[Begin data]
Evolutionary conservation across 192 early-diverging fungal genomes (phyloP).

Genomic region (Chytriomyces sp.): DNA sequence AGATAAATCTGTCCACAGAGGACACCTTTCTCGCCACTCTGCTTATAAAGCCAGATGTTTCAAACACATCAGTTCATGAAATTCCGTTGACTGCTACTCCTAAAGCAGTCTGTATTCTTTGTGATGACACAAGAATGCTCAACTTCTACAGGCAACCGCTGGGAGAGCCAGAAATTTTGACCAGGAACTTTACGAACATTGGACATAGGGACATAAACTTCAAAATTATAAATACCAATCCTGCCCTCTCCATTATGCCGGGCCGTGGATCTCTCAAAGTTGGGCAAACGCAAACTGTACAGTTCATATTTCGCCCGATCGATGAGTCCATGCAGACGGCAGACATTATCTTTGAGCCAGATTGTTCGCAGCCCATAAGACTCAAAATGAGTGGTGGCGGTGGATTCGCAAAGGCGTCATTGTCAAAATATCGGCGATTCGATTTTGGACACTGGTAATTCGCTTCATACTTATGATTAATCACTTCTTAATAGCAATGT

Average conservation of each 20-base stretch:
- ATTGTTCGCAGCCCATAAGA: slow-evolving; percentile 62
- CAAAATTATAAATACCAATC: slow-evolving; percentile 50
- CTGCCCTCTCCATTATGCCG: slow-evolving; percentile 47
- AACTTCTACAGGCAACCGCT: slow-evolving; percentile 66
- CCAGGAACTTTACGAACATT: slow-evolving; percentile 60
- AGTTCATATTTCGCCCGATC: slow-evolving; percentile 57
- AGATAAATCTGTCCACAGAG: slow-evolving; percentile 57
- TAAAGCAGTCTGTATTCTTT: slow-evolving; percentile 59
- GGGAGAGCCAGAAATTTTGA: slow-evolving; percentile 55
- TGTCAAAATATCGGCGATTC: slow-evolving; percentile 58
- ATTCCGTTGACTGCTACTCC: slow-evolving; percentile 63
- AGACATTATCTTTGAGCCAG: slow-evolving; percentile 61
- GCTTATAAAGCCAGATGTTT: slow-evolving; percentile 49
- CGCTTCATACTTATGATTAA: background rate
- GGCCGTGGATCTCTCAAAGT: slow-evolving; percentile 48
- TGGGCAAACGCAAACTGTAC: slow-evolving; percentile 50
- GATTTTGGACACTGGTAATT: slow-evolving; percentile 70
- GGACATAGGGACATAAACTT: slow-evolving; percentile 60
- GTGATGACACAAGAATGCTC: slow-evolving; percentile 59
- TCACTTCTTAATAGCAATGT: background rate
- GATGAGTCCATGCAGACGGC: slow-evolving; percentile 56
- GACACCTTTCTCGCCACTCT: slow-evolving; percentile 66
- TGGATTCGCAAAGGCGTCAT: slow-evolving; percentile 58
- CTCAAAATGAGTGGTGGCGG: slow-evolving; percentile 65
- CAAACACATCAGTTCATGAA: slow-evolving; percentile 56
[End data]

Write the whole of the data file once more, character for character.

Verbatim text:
Evolutionary conservation across 192 early-diverging fungal genomes (phyloP).

Genomic region (Chytriomyces sp.): DNA sequence AGATAAATCTGTCCACAGAGGACACCTTTCTCGCCACTCTGCTTATAAAGCCAGATGTTTCAAACACATCAGTTCATGAAATTCCGTTGACTGCTACTCCTAAAGCAGTCTGTATTCTTTGTGATGACACAAGAATGCTCAACTTCTACAGGCAACCGCTGGGAGAGCCAGAAATTTTGACCAGGAACTTTACGAACATTGGACATAGGGACATAAACTTCAAAATTATAAATACCAATCCTGCCCTCTCCATTATGCCGGGCCGTGGATCTCTCAAAGTTGGGCAAACGCAAACTGTACAGTTCATATTTCGCCCGATCGATGAGTCCATGCAGACGGCAGACATTATCTTTGAGCCAGATTGTTCGCAGCCCATAAGACTCAAAATGAGTGGTGGCGGTGGATTCGCAAAGGCGTCATTGTCAAAATATCGGCGATTCGATTTTGGACACTGGTAATTCGCTTCATACTTATGATTAATCACTTCTTAATAGCAATGT

Average conservation of each 20-base stretch:
- ATTGTTCGCAGCCCATAAGA: slow-evolving; percentile 62
- CAAAATTATAAATACCAATC: slow-evolving; percentile 50
- CTGCCCTCTCCATTATGCCG: slow-evolving; percentile 47
- AACTTCTACAGGCAACCGCT: slow-evolving; percentile 66
- CCAGGAACTTTACGAACATT: slow-evolving; percentile 60
- AGTTCATATTTCGCCCGATC: slow-evolving; percentile 57
- AGATAAATCTGTCCACAGAG: slow-evolving; percentile 57
- TAAAGCAGTCTGTATTCTTT: slow-evolving; percentile 59
- GGGAGAGCCAGAAATTTTGA: slow-evolving; percentile 55
- TGTCAAAATATCGGCGATTC: slow-evolving; percentile 58
- ATTCCGTTGACTGCTACTCC: slow-evolving; percentile 63
- AGACATTATCTTTGAGCCAG: slow-evolving; percentile 61
- GCTTATAAAGCCAGATGTTT: slow-evolving; percentile 49
- CGCTTCATACTTATGATTAA: background rate
- GGCCGTGGATCTCTCAAAGT: slow-evolving; percentile 48
- TGGGCAAACGCAAACTGTAC: slow-evolving; percentile 50
- GATTTTGGACACTGGTAATT: slow-evolving; percentile 70
- GGACATAGGGACATAAACTT: slow-evolving; percentile 60
- GTGATGACACAAGAATGCTC: slow-evolving; percentile 59
- TCACTTCTTAATAGCAATGT: background rate
- GATGAGTCCATGCAGACGGC: slow-evolving; percentile 56
- GACACCTTTCTCGCCACTCT: slow-evolving; percentile 66
- TGGATTCGCAAAGGCGTCAT: slow-evolving; percentile 58
- CTCAAAATGAGTGGTGGCGG: slow-evolving; percentile 65
- CAAACACATCAGTTCATGAA: slow-evolving; percentile 56